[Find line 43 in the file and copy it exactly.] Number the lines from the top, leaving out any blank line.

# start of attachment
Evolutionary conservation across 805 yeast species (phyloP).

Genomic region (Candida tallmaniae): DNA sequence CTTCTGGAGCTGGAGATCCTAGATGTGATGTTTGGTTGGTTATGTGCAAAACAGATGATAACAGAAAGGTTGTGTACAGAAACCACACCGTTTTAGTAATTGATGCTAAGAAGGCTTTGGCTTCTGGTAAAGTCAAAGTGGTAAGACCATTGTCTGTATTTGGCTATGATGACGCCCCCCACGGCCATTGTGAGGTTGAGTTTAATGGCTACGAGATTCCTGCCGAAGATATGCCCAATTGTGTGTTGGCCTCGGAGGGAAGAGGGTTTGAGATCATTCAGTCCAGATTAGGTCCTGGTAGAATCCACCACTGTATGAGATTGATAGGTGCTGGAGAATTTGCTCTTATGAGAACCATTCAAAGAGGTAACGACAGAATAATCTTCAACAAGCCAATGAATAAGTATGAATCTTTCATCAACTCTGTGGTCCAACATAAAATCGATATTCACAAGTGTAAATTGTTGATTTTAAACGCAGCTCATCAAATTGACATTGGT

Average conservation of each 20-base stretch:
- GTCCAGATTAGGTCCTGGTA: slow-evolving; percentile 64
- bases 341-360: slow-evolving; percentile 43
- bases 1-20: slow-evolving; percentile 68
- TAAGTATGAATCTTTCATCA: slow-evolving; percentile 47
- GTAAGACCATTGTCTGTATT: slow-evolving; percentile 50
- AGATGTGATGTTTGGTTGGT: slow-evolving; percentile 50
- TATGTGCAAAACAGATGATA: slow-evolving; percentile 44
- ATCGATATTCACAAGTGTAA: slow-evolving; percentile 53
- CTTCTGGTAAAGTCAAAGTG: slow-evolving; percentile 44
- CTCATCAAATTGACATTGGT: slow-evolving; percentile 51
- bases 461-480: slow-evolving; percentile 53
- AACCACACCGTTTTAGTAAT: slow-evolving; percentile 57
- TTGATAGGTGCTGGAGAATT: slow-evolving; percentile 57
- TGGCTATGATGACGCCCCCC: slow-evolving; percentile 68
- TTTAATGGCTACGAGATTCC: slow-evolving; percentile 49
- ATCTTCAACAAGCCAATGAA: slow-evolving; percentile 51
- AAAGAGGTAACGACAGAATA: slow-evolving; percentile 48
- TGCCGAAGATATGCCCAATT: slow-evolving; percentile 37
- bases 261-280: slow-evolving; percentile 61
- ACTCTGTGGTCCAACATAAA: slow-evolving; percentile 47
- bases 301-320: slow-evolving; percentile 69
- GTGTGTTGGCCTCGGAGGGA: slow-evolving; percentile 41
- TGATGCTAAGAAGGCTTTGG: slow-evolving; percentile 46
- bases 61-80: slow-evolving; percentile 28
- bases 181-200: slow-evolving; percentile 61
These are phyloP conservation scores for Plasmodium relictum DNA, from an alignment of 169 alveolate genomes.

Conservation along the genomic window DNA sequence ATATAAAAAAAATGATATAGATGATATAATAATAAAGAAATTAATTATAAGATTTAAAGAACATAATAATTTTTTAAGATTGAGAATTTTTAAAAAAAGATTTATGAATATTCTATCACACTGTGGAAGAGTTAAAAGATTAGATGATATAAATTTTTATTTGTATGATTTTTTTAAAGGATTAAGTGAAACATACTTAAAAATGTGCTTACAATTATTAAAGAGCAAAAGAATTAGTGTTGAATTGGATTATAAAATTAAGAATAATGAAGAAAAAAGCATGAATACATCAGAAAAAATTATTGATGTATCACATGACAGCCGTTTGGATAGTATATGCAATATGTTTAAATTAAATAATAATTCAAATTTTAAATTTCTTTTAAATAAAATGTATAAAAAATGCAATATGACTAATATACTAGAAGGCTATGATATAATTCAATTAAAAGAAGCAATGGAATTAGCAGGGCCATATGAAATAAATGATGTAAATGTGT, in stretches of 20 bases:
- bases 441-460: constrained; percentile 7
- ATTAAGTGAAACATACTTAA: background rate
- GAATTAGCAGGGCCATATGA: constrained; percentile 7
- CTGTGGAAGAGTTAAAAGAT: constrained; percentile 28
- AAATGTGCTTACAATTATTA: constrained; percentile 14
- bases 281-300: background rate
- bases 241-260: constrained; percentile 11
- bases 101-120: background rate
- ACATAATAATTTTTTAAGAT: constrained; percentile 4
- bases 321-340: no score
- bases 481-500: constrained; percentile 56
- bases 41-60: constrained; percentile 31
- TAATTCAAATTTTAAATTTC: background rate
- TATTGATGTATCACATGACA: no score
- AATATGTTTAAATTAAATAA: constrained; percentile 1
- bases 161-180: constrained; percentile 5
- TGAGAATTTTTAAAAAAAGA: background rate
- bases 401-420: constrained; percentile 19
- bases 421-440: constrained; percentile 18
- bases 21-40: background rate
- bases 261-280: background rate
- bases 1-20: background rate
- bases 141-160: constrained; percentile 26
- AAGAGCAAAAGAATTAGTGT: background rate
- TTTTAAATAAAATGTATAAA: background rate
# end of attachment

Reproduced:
- TAATTCAAATTTTAAATTTC: background rate